As curious kids head back to school, they ask lots of questions. A teacher or parent might be caught searching the internet before giving that easy-sounding answer. In the same way, when you hear the question, ‘What the heck is WHAF?‘; it can be hard to describe and leave you scrambling for more information.
Let’s review the Watershed Health Assessment Framework; how the website is organized, the content that is delivered and concepts to keep in mind.
What is the Watershed Health Assessment Framework?
A recent legislative report clearly stated some basics about WHAF so let’s use that text (shown in italics) for a quick review.
‘The Watershed Health Assessment Framework (WHAF) is a powerful web-based mapping and exploration tool.. especially effective at helping citizen groups, local officials, and students understand what a watershed is.. The tool helps people visualize how a wide range of natural conditions and land use changes affect a watershed’s ability to deliver clean water and other environmental benefits.’
Opening the WHAF website will show you three icons that lead to more information about Managing for Watershed Health:
About the Science of Watershed Health
The 5 Ecological Components,
Health Scores and Report Cards
Major Watershed Context Reports
Explore Watershed Health Assessments
Interactive Web Map
Nested Watershed Scales
Health Scores and Related Data
Imagery, Topography, other Base Maps
Tools for Saving, Sharing and Collaborating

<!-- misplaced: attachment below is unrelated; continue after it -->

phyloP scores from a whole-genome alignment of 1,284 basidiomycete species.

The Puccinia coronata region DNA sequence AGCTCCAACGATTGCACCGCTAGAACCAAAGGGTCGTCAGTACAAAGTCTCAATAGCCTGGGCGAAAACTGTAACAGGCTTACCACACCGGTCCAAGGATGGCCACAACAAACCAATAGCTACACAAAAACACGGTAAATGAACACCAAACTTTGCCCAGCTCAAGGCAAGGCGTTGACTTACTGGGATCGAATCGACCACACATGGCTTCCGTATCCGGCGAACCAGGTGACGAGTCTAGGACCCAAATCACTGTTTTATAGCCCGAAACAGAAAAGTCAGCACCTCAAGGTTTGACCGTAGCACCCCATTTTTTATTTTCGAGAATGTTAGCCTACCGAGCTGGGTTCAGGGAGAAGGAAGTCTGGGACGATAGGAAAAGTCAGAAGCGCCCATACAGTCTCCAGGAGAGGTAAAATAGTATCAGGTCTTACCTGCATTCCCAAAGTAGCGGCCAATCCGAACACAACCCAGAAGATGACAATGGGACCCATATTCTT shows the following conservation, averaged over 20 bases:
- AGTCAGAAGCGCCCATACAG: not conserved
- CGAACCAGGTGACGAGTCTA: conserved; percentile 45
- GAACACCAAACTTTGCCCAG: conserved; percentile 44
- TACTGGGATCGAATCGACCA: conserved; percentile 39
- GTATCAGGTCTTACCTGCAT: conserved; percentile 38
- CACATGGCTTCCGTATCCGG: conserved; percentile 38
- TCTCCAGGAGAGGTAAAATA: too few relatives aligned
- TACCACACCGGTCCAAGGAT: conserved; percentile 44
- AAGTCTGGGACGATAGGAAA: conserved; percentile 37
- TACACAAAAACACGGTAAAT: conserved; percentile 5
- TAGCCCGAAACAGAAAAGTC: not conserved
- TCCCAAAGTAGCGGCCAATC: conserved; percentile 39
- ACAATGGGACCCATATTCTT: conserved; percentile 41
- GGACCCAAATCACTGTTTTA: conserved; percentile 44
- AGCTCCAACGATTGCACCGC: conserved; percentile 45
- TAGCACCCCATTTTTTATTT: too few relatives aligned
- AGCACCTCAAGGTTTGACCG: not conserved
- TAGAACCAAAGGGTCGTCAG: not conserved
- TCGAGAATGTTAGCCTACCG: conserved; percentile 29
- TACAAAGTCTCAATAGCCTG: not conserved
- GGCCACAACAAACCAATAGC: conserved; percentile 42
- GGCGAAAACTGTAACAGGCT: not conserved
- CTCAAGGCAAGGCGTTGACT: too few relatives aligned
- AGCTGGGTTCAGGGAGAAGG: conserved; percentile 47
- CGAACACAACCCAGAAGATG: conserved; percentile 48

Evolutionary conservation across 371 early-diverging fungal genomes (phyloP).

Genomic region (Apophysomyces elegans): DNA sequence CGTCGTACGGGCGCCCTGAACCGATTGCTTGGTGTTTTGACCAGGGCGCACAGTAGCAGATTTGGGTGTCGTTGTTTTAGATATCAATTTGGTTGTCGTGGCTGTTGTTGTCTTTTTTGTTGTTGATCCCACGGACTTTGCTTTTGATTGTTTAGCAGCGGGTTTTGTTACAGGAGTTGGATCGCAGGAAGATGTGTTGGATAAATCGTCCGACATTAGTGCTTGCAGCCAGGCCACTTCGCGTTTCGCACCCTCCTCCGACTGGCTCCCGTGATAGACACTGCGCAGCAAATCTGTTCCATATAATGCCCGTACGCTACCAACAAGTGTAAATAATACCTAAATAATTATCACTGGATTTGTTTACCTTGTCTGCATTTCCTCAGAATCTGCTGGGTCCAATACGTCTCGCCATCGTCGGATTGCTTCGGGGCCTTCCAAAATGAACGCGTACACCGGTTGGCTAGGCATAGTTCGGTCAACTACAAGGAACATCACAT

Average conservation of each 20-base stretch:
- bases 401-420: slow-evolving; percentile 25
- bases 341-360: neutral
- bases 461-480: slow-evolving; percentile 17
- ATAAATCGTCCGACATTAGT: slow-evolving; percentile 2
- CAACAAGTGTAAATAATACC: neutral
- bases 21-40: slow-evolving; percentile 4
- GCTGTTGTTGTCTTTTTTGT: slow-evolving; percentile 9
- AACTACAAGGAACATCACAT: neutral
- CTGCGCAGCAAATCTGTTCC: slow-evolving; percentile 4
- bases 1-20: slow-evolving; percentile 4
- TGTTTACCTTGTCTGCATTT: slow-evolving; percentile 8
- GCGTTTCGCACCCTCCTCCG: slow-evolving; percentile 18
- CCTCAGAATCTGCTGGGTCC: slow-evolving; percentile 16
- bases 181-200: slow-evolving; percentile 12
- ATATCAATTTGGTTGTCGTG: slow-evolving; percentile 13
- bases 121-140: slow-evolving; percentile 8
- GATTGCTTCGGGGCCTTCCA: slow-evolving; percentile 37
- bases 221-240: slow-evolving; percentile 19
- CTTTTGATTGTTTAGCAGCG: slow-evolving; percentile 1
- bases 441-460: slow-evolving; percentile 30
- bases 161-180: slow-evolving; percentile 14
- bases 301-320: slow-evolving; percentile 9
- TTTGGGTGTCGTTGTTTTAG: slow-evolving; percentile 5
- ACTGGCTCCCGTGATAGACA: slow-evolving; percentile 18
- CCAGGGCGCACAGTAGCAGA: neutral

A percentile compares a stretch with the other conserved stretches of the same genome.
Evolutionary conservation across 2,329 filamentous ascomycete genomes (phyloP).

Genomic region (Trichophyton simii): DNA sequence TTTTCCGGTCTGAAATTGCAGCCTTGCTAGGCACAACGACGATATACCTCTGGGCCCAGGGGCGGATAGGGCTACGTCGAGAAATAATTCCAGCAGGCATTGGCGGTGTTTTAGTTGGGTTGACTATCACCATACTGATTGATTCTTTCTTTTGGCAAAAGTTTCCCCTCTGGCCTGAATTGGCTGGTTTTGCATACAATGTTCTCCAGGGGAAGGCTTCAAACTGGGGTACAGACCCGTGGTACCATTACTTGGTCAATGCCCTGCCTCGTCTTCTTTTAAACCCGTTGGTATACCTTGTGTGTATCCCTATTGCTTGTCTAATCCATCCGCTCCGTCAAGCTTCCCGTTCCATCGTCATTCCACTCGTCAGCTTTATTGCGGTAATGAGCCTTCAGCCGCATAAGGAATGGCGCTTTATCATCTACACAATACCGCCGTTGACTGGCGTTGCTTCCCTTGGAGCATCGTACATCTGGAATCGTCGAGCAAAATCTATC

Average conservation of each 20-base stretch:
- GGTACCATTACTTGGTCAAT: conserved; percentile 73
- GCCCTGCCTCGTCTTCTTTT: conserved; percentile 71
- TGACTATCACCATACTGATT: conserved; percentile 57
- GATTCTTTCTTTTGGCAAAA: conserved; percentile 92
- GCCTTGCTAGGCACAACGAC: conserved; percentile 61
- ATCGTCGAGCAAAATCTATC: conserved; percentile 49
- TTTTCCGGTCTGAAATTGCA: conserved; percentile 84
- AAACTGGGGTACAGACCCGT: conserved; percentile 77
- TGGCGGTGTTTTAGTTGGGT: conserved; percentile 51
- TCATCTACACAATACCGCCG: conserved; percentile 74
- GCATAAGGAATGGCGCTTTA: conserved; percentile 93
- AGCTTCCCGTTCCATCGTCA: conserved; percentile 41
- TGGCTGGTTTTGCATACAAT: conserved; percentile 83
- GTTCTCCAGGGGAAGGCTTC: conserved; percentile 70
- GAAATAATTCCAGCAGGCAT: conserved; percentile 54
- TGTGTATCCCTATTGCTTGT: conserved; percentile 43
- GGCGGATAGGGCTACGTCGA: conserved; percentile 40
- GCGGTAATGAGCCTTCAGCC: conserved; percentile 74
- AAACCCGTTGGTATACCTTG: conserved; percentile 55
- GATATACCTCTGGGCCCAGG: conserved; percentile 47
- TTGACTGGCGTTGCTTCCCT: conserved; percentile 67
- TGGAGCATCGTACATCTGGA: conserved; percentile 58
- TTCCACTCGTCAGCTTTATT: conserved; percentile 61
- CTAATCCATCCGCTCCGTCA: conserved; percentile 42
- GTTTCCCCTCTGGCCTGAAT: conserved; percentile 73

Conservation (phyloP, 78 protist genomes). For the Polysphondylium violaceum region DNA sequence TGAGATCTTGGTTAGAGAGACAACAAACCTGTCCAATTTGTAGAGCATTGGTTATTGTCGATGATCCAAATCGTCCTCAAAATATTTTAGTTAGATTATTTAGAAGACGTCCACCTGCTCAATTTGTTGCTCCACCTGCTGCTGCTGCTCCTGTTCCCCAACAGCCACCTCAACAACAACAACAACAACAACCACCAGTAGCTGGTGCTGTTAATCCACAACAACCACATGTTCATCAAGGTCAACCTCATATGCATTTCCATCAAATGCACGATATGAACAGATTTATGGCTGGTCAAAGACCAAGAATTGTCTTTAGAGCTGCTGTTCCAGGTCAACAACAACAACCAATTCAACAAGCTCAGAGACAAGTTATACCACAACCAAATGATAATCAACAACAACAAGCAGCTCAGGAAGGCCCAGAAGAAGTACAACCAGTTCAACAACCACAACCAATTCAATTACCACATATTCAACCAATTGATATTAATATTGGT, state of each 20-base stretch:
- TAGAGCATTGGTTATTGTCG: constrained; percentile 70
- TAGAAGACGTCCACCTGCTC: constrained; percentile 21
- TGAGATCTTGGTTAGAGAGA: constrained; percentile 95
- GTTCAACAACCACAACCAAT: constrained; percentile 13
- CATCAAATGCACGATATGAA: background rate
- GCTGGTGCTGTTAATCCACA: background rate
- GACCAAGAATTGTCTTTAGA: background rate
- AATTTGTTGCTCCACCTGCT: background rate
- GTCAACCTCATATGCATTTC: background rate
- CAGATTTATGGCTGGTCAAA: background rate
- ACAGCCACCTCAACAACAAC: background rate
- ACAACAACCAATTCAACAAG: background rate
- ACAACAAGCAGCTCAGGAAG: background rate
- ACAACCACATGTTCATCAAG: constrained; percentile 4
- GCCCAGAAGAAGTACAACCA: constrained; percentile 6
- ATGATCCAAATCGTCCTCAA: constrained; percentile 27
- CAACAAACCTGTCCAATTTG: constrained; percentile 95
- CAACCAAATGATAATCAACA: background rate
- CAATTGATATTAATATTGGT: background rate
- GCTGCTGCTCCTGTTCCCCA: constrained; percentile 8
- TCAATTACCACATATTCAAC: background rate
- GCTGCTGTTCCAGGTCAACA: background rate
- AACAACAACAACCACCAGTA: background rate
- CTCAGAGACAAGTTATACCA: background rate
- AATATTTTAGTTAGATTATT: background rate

And much more
Key Concepts for Watershed Health and Systems Management
The Watershed Definition
Health, Scale, Complexity, Resilience Concepts
Watershed Health Assessment Framework home page and content found in each of section
Understanding the ‘Watershed’ Concept
‘The WHAF lets users select any point of interest on the map and display the surrounding catchment, major watershed, and basin, or outline upstream and downstream areas… There is perhaps no better way to explain what a watershed is than to show someone on a map where they are currently standing and display the boundary of the surrounding watershed –with aerial photography, stream lines, and other landscape features on the map for context. The WHAF helps users understand that watersheds exist at multiple, nested scales.’
* REMINDER: Please use Firefox or Chrome as your browser.
How Healthy is My Watershed?
‘Tapping in to more than 50 layers of existing environmental data from the DNR and other state and federal agencies, the WHAF goes beyond water quality to score 35 different aspects of watershed health. The scores combine multiple layers of data organized around the five components of watershed health – biology, connectivity, geomorphology, hydrology, and water quality… Users can explore the health scores.. at the various watershed scales.
The WHAF puts local water resource issues into a larger context. Context is important for selecting solutions that match the scale of the issue and understanding how multiple, interrelated factors determine a watershed’s health.’
The WHAF also holds information about Key Concepts that help you dive deeper into ways to manage for watershed health.
Resilience is one of those key concepts and it is defined as ‘the ability to tolerate disturbance while maintaining the capacity to adapt’. Being healthy is one thing, staying healthy is another. Being resilient helps you bounce back from illness and injury.
You can build up your personal health reserves with diet, exercise, diverse friendships and learning new things. You can build up your personal economic reserves with a savings account and an investment portfolio.
You can build up ecological health reserves with connected green space, clean air, high quality water, and protected expanses of important habitat. If you hold something in reserve, you will have a better chance of dealing with sudden unexpected challenges or long term changes.
Photo Credit: MN DNR Beth Knudsen
“What the Heck is WHAF?”
Now you can give that easy-sounding answer with confidence! Want to know more about managing for watershed health? Check out our website…